Why do leaves change colour in autumn?

Autumn leaves by Nico Cavallotto CC BY-NC-ND 2.0

And why do some go red, while others turn yellow?

The autumnal colours of deciduous trees are one of the big natural spectacles of the year. Love or hate the term, the US idea of ‘leaf peeping’ has started to be taken up in the UK. Whatever you call it, it’s a great idea to get out and enjoy the warm colours in a forest or woodland near you. But what’s the biology behind this great change?

Autumn beech by Don Sutherland

Autumn beech by Don Sutherland

The basics

Most of us will be able to dig into our memories of science at school and remember that the green colour in plants’ leaves comes from chlorophyll, the chemical that enables the plant to use energy from sunlight to convert carbon dioxide and water into carbohydrates – that is, into food that enables them to grow. Leaves are ‘basically the kitchen staff of the tree’, as botanist Peter Raven puts it.

In the spring and summer, trees take advantage of the daylight and warm weather to produce as much food as possible. But as we head towards winter there is less light available, and trees’ leaves aren’t built for cold weather.

Like herbaceous plants, the leaves of deciduous trees are not frost hardy – if the water inside the cells freezes, the cells will rupture and the leaves irreversibly damaged. So trees retract as much of the good stuff as they can, and shed their leaves.

It’s an active process that the plant uses to protect itself – it also helps protect the tree from being blown over in the windier winter months!

The detail

The shorter days trigger hormones that start a process called abscission (a word with the same root as scissors). A special layer of cells at the base of the leaf stem gradually weakens, allowing it to drop.

At the same time, the tree reabsorbs as many nutrients as possible to store in its roots.

As chlorophyll is broken down and reabsorbed, yellow pigments become visible that were in fact there all along, and red pigments are produced. As you will have noticed, the leaves of different species turn different colours due the varying amounts of chlorophyll residue and other pigments. But weather also affects the colour change. Let’s look at this in more detail.

The colours

Orange leaves

Autumn leaves by Nico Cavallotto CC BY-NC-ND 2.0

Yellow and orange – this is the colour of carotenoids, which are usually masked by chlorophyll. Carotenoids are the same pigments that give things like carrots and egg yolks their colour! Low temperatures destroy chlorophyll, so frosty nights promote yellow leaves.

Red maple by Mal B CC BY-ND 2.0

Red maple by Mal B CC BY-ND 2.0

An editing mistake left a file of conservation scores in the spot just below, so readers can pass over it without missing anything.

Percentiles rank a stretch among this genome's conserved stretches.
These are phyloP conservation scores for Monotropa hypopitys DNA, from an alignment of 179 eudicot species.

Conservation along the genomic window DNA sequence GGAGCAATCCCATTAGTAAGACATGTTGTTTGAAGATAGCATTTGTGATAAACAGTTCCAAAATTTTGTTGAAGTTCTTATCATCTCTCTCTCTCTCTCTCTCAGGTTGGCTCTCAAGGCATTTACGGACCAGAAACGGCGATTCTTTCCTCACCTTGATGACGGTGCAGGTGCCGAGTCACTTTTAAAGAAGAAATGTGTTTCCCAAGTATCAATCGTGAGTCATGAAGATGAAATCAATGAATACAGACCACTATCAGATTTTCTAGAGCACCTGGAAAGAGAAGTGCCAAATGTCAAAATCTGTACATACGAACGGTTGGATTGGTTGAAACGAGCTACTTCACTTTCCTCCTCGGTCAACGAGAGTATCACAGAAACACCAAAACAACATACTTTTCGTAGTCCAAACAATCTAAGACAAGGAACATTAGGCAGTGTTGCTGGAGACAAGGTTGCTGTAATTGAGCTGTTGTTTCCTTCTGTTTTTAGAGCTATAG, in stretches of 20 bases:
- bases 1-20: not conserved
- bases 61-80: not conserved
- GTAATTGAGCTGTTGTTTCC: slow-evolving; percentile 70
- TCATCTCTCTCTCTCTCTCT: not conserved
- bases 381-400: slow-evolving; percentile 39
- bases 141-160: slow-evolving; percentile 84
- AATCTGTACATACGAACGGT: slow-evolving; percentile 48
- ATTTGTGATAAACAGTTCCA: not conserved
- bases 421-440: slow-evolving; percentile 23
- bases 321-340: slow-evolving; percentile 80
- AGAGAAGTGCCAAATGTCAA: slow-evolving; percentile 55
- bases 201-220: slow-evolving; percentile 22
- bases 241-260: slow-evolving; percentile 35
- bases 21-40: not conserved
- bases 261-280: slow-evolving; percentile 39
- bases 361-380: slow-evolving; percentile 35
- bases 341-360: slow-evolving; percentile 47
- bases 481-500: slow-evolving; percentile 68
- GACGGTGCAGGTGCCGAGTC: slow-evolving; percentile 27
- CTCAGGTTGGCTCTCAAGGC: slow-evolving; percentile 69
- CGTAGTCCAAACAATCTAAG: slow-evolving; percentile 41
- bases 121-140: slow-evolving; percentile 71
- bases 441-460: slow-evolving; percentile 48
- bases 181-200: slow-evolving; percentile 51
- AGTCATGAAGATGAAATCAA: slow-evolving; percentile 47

Red and purple - these are caused by anthocyanins. When sugars that haven’t been reabsorbed yet get trapped in the leaf, they are eventually turned into red anthocyanin pigments. This usually happens in dry weather, when the temperature stays above freezing. But frost weakens anthocyanins, so we see fewer red leaves in cold seasons.

Fallen leaves by Katrina Martin/2020Vision

Fallen leaves by Katrina Martin/2020Vision

Brown – this is the colour of the cell walls when the leaf is completely dried out and is ready to fall.

The function

It’s also possible that trees actually benefit from autumn leaf colour change. Studies have shown that anthocyanins protect the leaf against too much light in low temperatures, allowing the leaf to reabsorb nutrients more efficiently.

It’s also been suggested that red leaves can be signals to parasitic insects that use trees as hosts in winter. Brighter leaves signify higher levels of chemical defences against insects, and apple trees that develop red leaves have been observed to end up with a lower parasitic load.

Fly agaric growing in leaf litter

Fly agaric growing in leaf litter by Bernard Spragg CC PDM 1.0

The drop

After the leaf has fallen, the tree seals the cut to prevent infection. Trees go into dormancy to survive the winter in a process parallel to animals’ hibernation. Everything in the tree slows down - its metabolism, energy consumption and growth – and the plant lives off the food stored in summer.

And what about all those fallen leaves? Leaf litter plays an important role in a deciduous woodland. The decomposing leaves release nutrients back into the soil, which will be recycled in the coming years. That thick, springy layer of leaves underfoot also acts as a mulch, sealing in moisture.

It also provides great nesting material and the perfect habitat for worms, snails, spiders, and decomposers like fungi and bacteria. So if you find your garden filling up with leaves, why not leave a pile in the corner?